Chinese Whispers – This a good one. It refers to the way a story gets changed as is passes from one person to the next so that the end result may be completely different from what was originally said. Sound familiar?

Chivvy along – When I’m standing patiently in the checkout queue at Tesco I like to chivvy along the old ladies in front of me. If only they would stop fannying around andhurry up!

Chuffed – You would be chuffed to bits if you were really pleased about something.

Cock up – A cock up means you have made a mistake. It has nothing to do with parts of the male body.

Cor – You’ll often hear a Brit say “cor”! It is another one of those expressions of surprise that we seem to have so many of. It will sometimes be lengthened to “cor blimey” or “cor love a duck”, depending on where you are. “Cor blimey” is a variation of “Gawd Blimey” or “Gor Blimey”. They are all a corruption of the oath “God Blind Me”.

Cracking – If something is cracking, it means it is the best. Usually said without pronouncing the last “G”. If a girl is cracking it means she is stunning.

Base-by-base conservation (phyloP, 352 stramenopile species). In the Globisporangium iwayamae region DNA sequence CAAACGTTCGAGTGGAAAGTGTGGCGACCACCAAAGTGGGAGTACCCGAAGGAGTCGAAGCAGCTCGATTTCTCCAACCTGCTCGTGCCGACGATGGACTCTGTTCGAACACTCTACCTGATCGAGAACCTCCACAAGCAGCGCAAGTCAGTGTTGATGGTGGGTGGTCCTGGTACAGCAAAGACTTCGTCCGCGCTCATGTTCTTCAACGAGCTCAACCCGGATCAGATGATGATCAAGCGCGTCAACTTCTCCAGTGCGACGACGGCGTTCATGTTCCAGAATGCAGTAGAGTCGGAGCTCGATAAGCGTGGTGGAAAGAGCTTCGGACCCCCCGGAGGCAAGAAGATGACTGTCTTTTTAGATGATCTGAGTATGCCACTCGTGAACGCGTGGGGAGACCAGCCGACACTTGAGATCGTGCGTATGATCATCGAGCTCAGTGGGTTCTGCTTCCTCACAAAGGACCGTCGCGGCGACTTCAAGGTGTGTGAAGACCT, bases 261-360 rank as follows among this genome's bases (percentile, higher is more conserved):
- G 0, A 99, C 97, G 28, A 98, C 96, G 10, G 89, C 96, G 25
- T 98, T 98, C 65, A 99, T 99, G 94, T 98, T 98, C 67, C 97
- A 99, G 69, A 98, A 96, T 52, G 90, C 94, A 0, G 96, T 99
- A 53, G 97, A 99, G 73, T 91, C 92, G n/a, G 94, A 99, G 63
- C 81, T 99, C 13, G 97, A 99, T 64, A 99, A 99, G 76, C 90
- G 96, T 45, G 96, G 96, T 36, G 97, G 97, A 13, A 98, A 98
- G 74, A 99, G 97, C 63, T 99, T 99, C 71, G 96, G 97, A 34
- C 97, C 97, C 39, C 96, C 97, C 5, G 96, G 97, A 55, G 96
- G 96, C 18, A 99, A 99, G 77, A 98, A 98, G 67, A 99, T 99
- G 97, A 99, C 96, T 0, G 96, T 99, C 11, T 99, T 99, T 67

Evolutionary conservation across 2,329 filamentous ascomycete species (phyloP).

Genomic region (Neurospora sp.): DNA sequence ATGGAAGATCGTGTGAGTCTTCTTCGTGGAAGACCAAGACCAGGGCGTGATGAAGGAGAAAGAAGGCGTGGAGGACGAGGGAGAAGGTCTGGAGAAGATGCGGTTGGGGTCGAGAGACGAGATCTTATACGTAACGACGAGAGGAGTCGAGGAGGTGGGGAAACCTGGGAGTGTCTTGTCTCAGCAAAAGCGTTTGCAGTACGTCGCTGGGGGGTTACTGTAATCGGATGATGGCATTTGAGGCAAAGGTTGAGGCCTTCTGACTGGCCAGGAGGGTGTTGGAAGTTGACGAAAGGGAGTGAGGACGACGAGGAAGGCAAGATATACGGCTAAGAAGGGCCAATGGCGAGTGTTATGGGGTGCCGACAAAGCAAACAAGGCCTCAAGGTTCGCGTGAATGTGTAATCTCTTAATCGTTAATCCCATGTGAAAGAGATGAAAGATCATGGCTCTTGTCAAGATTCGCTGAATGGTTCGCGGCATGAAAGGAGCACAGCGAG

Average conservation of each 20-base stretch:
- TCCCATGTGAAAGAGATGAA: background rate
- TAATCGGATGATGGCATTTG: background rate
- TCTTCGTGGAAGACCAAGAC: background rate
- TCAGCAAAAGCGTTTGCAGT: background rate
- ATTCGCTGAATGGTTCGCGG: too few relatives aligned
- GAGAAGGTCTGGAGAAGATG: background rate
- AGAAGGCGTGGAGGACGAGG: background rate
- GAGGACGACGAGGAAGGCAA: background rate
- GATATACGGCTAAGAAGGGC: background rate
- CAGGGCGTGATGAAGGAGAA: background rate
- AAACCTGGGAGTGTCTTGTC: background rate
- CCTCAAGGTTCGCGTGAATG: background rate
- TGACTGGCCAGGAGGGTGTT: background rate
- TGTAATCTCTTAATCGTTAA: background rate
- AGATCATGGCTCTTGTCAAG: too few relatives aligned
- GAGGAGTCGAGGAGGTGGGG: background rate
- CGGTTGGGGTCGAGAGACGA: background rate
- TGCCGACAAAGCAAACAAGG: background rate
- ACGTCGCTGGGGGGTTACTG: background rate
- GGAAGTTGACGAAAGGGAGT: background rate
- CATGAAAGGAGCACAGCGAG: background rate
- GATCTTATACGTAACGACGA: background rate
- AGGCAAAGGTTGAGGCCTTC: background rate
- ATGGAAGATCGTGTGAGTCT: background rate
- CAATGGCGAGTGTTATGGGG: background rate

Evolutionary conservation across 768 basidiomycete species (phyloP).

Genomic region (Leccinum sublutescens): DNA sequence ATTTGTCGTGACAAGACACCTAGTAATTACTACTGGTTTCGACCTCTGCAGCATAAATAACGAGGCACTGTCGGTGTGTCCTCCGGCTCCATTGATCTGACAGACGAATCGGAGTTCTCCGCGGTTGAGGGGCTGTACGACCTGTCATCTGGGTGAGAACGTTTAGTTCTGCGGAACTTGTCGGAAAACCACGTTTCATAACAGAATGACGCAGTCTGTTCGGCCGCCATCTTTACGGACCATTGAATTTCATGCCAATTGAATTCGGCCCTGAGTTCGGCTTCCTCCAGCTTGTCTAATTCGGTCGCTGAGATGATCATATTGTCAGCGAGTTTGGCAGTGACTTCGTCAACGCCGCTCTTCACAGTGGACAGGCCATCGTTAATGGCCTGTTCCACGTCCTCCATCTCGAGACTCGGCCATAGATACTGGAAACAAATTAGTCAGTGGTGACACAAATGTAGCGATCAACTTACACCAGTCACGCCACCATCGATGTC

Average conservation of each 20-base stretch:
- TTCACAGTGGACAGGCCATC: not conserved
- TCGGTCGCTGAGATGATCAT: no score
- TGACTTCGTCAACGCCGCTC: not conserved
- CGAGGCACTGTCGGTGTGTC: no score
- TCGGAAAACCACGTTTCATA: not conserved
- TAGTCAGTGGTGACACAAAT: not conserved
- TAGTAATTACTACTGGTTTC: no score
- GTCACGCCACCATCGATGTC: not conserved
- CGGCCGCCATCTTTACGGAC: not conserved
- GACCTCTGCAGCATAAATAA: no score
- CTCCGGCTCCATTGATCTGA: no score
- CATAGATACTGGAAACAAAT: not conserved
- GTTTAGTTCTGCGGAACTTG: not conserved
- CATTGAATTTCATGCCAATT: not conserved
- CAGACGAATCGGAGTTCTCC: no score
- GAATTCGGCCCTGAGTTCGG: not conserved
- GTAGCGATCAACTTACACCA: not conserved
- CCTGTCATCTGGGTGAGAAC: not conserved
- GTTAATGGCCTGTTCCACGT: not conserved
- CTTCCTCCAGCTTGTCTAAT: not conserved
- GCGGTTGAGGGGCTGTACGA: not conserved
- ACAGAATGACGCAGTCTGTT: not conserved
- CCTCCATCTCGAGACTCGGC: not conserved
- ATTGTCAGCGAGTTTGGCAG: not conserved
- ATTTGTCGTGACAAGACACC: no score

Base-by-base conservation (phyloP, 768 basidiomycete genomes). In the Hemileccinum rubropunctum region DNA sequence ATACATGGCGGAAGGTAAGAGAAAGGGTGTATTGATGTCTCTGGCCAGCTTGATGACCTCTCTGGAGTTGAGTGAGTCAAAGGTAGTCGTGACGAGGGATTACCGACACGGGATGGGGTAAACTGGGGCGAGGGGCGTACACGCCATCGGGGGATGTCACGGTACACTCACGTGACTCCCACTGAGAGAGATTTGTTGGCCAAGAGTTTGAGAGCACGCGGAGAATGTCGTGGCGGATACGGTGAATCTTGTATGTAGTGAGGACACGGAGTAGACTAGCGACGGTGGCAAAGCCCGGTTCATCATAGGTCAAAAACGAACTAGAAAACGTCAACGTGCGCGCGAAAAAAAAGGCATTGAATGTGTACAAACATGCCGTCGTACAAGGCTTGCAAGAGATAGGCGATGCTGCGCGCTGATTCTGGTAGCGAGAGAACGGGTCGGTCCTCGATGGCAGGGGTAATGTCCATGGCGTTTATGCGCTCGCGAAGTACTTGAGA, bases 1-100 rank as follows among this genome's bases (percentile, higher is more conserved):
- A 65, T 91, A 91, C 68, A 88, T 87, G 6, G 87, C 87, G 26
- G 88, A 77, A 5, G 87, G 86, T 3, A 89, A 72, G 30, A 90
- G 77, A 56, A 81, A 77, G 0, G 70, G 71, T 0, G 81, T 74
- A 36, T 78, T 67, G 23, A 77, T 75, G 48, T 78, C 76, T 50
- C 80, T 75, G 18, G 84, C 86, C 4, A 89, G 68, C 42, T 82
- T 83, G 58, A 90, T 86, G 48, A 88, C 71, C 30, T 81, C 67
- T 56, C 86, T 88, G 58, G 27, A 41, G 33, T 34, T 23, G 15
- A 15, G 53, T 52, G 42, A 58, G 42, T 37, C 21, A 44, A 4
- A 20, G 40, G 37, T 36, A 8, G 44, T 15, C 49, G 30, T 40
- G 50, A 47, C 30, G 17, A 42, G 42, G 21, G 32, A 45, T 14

Cram – Before a big exam you would be expected to cram. This simply means to study hard in the period running up to the exam.

Dekko – To have a look at something.

Dear – If something is dear it means it is expensive. I thought Texan insurance was dear.

DIY – This is short for do it yourself and applies not just to the DIY stores but also to anything that you need to do yourself. For example, if we get really bad service in a restaurant (oh, you noticed!) then we might ask the waiter if it is a DIY restaurant – just to wind them up.

Do – A party. You would go to a do if you were going to a party in the UK.

Do – If you go into a shop and say “do you do batteries?” it means “do you sellbatteries”.

Do – If you drive along a motorway in the wrong lane the police will do you. You could then tell your friends that you have been done by the police. Prosecute is another word for it!

Dodgy – If someone or something is a bit dodgy, it is not to be trusted. Dodgy food should be thrown away at home, or sent back in a restaurant. Dodgy people are best avoided. You never know what they are up to. Dodgy goods may have been nicked. When visiting Miami I was advised by some English chums that certain areas were a bit dodgy and should be avoided!